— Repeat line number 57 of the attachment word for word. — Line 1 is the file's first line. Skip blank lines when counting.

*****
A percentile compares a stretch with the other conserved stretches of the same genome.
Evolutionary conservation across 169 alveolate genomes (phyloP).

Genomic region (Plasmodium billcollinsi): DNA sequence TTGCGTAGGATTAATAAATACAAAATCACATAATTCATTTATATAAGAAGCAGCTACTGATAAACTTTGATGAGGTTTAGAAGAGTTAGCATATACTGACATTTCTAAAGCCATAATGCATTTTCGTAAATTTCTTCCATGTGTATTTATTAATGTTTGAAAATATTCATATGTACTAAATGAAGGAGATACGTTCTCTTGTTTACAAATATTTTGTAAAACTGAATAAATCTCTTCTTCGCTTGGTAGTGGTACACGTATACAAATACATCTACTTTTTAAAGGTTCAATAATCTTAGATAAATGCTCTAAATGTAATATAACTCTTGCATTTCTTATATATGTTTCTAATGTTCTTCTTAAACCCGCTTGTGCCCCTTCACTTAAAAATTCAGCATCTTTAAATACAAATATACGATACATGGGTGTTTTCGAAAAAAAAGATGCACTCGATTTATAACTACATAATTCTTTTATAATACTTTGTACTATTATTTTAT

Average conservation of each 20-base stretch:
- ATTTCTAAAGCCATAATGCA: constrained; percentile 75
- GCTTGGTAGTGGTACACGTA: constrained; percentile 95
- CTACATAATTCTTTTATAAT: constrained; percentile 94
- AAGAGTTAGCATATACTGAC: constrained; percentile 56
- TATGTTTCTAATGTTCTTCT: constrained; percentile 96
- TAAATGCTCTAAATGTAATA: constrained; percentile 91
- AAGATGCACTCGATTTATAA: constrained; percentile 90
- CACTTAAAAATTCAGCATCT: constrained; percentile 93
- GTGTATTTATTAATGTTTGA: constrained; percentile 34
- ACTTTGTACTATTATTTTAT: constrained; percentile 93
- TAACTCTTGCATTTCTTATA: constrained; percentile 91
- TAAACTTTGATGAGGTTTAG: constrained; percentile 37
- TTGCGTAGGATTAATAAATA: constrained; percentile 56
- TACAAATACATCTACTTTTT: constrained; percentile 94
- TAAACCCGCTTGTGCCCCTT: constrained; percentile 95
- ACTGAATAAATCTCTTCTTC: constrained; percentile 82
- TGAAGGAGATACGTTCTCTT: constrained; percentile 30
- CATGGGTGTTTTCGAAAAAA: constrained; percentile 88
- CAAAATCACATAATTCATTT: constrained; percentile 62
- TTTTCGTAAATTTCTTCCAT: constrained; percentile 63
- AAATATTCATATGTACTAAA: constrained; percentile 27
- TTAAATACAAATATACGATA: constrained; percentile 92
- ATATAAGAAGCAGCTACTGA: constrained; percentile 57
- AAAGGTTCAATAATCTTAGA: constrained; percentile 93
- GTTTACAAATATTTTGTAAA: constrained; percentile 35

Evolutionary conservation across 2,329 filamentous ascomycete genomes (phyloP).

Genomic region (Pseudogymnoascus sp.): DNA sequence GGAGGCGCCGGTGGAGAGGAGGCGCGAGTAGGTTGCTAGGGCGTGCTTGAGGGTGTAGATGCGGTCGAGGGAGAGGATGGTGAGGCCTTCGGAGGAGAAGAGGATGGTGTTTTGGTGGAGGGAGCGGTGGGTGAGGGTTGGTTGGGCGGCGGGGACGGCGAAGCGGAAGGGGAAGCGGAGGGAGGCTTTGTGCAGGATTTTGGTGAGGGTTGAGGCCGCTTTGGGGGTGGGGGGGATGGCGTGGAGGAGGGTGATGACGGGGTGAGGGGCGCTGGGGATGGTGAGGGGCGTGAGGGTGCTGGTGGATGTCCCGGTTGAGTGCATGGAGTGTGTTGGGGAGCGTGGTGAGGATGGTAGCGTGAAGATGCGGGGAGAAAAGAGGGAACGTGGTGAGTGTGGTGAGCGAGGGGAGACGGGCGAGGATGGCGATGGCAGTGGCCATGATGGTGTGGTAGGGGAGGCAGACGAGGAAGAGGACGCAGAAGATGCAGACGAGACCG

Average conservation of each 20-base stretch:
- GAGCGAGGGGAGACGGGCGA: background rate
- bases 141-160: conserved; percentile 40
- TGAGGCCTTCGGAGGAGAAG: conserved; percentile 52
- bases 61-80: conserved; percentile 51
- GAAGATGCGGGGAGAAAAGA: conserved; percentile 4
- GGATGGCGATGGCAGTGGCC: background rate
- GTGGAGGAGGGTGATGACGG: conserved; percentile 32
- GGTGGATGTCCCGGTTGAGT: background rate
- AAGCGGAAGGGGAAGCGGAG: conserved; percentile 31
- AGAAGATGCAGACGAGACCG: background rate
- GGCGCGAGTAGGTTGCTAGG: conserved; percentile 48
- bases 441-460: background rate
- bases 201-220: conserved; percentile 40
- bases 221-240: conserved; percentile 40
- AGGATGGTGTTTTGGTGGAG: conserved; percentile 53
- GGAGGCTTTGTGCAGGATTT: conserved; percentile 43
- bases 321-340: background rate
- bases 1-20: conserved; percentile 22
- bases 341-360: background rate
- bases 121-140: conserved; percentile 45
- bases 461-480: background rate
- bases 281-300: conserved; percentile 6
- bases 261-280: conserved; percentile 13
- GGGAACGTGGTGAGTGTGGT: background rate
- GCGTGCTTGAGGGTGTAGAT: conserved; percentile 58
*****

- GCGTGCTTGAGGGTGTAGAT: conserved; percentile 58